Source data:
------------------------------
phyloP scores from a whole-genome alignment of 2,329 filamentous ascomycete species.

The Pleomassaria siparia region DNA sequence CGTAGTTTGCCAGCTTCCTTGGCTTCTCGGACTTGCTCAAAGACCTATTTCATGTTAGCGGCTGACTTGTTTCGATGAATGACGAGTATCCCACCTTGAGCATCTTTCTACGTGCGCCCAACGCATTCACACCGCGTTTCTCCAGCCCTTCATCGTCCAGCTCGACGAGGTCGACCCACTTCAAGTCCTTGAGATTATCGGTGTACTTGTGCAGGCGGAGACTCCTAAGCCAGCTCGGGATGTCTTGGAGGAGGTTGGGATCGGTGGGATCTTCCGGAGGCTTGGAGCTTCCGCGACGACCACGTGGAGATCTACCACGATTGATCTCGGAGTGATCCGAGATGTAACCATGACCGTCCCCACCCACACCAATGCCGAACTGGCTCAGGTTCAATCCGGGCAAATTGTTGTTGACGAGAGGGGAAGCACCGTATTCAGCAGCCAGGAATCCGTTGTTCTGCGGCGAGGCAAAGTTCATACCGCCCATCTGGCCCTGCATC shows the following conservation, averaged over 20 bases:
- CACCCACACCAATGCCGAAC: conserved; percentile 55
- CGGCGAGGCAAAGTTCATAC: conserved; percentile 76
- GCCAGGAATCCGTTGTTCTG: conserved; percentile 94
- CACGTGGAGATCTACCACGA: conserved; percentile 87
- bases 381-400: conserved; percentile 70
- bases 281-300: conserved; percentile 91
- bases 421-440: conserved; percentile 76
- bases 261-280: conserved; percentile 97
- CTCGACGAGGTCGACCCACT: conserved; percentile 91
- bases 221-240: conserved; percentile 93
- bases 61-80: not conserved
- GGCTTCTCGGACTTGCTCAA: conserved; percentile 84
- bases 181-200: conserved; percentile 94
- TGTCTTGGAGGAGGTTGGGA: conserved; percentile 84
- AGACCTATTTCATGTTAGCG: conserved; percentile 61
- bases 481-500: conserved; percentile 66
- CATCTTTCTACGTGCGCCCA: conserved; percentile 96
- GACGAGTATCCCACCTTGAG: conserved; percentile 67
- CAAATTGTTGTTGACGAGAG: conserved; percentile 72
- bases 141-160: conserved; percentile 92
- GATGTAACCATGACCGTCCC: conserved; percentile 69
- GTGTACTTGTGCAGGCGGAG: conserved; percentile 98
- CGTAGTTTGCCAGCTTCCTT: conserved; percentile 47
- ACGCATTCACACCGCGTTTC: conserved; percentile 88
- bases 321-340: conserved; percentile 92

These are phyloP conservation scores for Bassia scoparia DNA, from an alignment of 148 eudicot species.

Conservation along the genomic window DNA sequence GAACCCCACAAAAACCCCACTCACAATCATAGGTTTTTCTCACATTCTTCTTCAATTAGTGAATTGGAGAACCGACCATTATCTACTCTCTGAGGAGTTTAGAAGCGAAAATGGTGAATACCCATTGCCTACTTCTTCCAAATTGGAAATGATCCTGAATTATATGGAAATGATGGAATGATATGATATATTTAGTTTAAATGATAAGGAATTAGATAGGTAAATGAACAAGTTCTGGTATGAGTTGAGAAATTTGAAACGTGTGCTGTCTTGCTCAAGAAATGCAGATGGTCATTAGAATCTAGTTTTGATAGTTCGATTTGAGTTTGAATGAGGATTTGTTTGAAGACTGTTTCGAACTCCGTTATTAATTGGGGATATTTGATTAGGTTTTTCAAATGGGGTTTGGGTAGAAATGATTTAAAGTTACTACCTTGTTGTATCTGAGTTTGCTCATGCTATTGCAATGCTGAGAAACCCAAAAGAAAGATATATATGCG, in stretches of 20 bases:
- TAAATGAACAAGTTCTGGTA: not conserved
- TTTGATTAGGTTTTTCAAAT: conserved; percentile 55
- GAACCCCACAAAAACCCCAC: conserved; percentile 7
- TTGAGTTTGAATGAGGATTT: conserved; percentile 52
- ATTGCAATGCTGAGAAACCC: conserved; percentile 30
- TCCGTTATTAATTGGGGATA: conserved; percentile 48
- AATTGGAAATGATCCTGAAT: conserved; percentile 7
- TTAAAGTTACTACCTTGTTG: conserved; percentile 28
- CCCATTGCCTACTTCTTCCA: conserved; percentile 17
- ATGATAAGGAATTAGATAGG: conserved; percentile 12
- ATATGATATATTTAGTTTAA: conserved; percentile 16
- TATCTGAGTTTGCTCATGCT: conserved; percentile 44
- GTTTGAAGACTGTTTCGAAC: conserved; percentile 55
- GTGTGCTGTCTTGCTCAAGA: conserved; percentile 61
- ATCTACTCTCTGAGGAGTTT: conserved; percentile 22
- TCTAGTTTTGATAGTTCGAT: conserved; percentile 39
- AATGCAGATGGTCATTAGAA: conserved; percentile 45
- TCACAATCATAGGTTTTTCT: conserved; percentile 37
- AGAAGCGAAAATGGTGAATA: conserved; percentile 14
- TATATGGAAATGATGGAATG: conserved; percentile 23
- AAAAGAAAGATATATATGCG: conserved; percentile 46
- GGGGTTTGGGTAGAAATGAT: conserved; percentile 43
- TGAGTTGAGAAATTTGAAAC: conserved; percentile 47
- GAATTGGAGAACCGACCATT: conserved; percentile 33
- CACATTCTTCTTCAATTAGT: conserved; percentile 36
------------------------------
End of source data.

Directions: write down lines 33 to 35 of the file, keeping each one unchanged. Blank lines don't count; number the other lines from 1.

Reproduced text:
- TTGAGTTTGAATGAGGATTT: conserved; percentile 52
- ATTGCAATGCTGAGAAACCC: conserved; percentile 30
- TCCGTTATTAATTGGGGATA: conserved; percentile 48